Why do I turn the music down in the car ‘so I can see better’? Did all the cosmetic companies strike a deal to stop making blush compacts with mirrors and brushes so we have to buy those separately? Are we just going to let them get away with that? Does anyone really believe that Rush Limbaugh deserves the Presidential Medal of Freedom? When did we become so ‘all or none’ that we can’t say, ‘I’m with you, but I think this choice or that move was wrong’?
Why can’t we say that Speaker Pelosi acted like a petulant child when she ripped up the President’s speech AND say that President Trump shouldn’t have given Rush Limbaugh the same honor that was bestowed on Mother Teresa? When did it become traitorous to say that the Democrats in Congress have been out to get the President from the get go AND to say President Trump gave them something on the phone call to Ukraine? When did blind and unwavering support become an American value—a requirement for participation in our political parties?
Like my kids’ questions—some that I ask myself are easier to answer, or ignore, than others. I don’t have a clue how starfish eat or when we became so tribalistic a nation; but only one of those things shapes the world in which my children are growing up. I can’t do anything about the fact that the President chose a man who called Chelsea Clinton the ‘White House dog’ and said slavery ‘had its merits’ to receive the highest civilian honor that exists. I can’t call up Speaker Pelosi and, in my strongest Mama Voice, tell her that it’s okay to be angry but that she’s not going to get her way by tearing stuff up.
Here’s what I can do: I can teach my children that all-or-nothing thinking doesn’t leave room for any of us to see all the things we do think alike about. This mentality makes us scared to think for ourselves, lest we be left by ourselves without a tribe to tell us we are ‘right’ or protect us from those who are ‘wrong.’ I can teach my kids that when you judge the character of someone by the actions of their politicians, it says more about you than it does about them.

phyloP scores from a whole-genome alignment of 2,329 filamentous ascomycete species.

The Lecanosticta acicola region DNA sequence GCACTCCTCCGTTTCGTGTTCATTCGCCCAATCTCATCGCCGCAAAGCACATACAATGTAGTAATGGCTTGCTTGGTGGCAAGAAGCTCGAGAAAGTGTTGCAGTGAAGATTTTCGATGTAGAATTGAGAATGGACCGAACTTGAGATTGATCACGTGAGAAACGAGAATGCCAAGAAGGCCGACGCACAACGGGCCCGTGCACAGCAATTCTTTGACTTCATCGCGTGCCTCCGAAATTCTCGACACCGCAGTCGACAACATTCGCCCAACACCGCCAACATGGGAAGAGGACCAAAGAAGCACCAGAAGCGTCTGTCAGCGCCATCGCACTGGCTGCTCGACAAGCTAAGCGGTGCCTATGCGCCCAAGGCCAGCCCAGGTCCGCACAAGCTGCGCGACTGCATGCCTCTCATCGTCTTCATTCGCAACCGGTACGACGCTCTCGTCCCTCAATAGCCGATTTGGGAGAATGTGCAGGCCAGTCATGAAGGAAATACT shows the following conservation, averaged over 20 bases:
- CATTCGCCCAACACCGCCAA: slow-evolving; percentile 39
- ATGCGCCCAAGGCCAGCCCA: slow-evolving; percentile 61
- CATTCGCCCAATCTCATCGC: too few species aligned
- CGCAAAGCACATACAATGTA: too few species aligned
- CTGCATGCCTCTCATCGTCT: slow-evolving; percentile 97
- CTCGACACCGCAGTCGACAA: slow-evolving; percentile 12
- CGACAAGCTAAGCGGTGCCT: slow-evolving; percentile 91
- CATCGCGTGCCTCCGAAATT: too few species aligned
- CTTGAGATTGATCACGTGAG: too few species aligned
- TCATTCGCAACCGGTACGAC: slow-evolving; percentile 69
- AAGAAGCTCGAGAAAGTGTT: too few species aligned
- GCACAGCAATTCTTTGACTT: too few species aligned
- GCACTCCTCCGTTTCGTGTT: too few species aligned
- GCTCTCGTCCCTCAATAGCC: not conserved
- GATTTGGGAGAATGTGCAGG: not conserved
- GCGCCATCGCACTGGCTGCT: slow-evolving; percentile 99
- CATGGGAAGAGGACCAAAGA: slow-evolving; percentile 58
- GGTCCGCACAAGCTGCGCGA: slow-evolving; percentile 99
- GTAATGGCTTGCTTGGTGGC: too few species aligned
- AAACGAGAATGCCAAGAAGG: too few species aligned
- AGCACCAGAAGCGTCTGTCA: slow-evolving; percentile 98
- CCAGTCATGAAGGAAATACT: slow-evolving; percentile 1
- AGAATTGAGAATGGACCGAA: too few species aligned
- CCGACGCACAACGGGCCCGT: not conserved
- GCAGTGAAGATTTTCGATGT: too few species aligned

I will try my damnedest to teach them that you not only can be friends with people you disagree with, but that you should be—that our lives are richer when we make room for diversity of thought and opinion. That doesn’t include racist, hateful, or harmful opinions that marginalize people—that kind of thinking doesn’t get to take up any real estate in our lives. As writer Robert Jones Jr. said, “We can disagree and still love each other unless your disagreement is rooted in my oppression and denial of my humanity and right to exist.”
Nothing I do or try to teach my kids will change the state of politics in our country right now. Both sides are going to keep on screaming at each other on T.V. and drawing circles around who’s in and who’s out of the club. But I can try to raise kids who aren’t afraid to live with integrity in the gray areas between all that black and white thinking, people who make it clear what they believe in and what they won’t stand for by the way they live their lives.
Maybe a generation full of folks who make room for a diversity of thought, but give no space to hate, will be able to change the world. In the meantime, I’ll be wearing crumpled linen and Googling, ‘Why do we have eyebrows?’
Elizabeth Quinn makes her home in Northeast Jackson with her husband Percy and four children.